INLET BEACH, FLA – Traveling to this isolated summer hide-out, I took a long detour to the oceanfront through the tourist-attraction-filled streets of Fort Walton Beach, and then drove the length of Destin’s island, all to reach this one seafood joint, its location marked for its admirers by a three-story-tall American flag flying on the main drag out front. This is an establishment that owns boats & employs fishermen, that every morning catches, cleans and cuts pristinely fresh fish and sorts shellfish to sell at nominal prices to those lucky enough to know that it exists. The proprietors care not if you are Canadian snowbird or New Orleans cur dog, but they accept only US cash in payment, and hire only the greatest-looking teenaged beach bunnies to stand behind the giant trays of ice and hand out bags of oceanic food.
For both the fish and the service I have given them my custom now for over two decades and drive well out of my way to do so. As I pause there while nearing my final destination, in one fell swoop I have stocked up on my principal food for at least the first week of my residence. And if you have been to the establishment before, like me, and are savvy enough to have brought your own cooler, the abundant teens will very deliberately and efficiently pack your plastic-bagged purchases in layers of ice for maximum freshness longevity.
Which means that you need not devour everything you bought on the first night in-house. I have already eaten much of the two pounds of six-count Gulf Royal Red shrimp – a “count”, BTW, being how many shellfish make up a pound. The smaller the count, the bigger the shrimp. In this case six-count means that each shrimp weighs almost three ounces. Large, two to three biters, and tasty they are. But I still have grouper and flounder and cobia (lemonfish) on ice. To be consumed shortly and in good fashion.
Which is what led me today to bicycle the two miles across the inlet bay to the outskirts of Panama City Beach on a mission for butter and fresh lemons and limes. And dill weed. And charcoal. Two massive supermarkets sit astride US Highway 98 as the bike path crosses the bridge, near the demarcation noting that a corporate entity named Carillon Beach is turning into the City of Panama. City. Beach. The pair of stores are both highly decorated outposts of national chains and primarily cater to the whims of non-native tourists, who are in turn served by native cashiers, butchers and baggers, none of whom can afford to shop where they work.
The locally-owned little roadside sheds that seasonally sell fruits and veggies have not yet opened for the summer, and the sole gas station in the village sells butter that may have actually been salvaged from WWII overstock depots. So, outfitted with a backpack and cooler bag, I go two-wheeled to the supermarkets. How can I saute the flounder in butter, lemon and dill, without butter, lemon, and fresh dill? How can I grill the grouper without charcoal? So, to the supermarket. And the adjacent wine shop, of course.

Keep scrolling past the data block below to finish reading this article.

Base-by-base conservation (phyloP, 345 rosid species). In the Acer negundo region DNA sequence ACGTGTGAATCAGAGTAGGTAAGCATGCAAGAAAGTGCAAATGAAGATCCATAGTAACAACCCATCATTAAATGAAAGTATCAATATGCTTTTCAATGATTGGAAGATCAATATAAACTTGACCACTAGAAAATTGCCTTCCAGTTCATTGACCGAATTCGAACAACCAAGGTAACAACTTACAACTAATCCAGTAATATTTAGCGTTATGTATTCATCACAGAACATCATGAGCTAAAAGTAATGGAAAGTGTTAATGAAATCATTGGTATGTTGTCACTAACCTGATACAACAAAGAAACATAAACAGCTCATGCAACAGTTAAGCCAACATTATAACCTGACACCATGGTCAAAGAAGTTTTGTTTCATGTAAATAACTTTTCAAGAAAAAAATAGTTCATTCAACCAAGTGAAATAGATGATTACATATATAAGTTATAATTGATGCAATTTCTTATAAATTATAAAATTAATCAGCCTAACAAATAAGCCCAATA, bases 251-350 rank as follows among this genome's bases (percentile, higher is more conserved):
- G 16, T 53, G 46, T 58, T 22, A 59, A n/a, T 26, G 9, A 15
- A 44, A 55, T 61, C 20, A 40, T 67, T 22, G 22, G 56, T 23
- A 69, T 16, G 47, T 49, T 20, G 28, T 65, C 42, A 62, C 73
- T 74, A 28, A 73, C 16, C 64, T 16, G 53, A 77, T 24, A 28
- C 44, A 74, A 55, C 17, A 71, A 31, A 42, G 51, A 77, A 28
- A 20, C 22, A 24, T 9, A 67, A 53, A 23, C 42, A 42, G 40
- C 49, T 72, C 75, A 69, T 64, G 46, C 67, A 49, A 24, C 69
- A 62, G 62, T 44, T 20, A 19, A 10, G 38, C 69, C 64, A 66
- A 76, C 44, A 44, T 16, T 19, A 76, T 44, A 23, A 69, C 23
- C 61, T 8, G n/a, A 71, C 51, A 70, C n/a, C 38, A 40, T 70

In my search for ingredients, I find that there is also a seafood department in the first store. I stop and stare. And stop further at the realization of the objects of my stare. The counter is liberally stocked with row after row of “previously-frozen” Maine lobster tails, Mississippi catfish (there is a sale on: “buy one pound and get two more pounds for free” – indicating to me that this is probably not today’s newly-defrosted catch), Thai shrimp, and Australian tuna.
This store is less than a hundred yards from a Gulf of Mexico teeming with hundreds if not thousands of species of edible creatures. At least four outrageous varieties of lobsters (my favorite being the pink-meated shovelnose or “slipper” lobster rather than the ubiquitous though also-tasty spiny variety), dozens of whitefish that would shame any farmed mud-dwelling cat, shrimp of inestimable variety and size, and both yellow and blue-finned tuna that would be the prize hostage of any Nipponese sashimi abductor.
Nonetheless, here is the perfect example of one-size-fits-all capitalist consumerism. In mid-America, for non-meat-eaters stranded amidst a thousand miles of rolling wheat, corn and cattle, a seafood department like this is a godsend for anyone not into butt roasts and saddle steaks. Or for those just wanting something non-mammalian in origin.
But here, within a stone’s throw of the source, this display of goods from elsewhere is more than senseless. It is insulting. Even as an American consumer, I am stunned. I am motivated to protest.
“Wait now. It is all right out there! Right there!” I fell compelled to yell. Indeed, I find that I am already pointing waterward when the red-faced gent behind the counter notices me standing white-faced, frozen and rigid in front of his workplace, and asks if he can do anything for me. I do not answer. He cannot, actually, do anything for me. But instead, mouth still agape and stuffed with the unsaid proclamation, I turn to my left to trudge, overwhelmed, to the overchilled dairy section. For unsalted butter. From Wisconsin.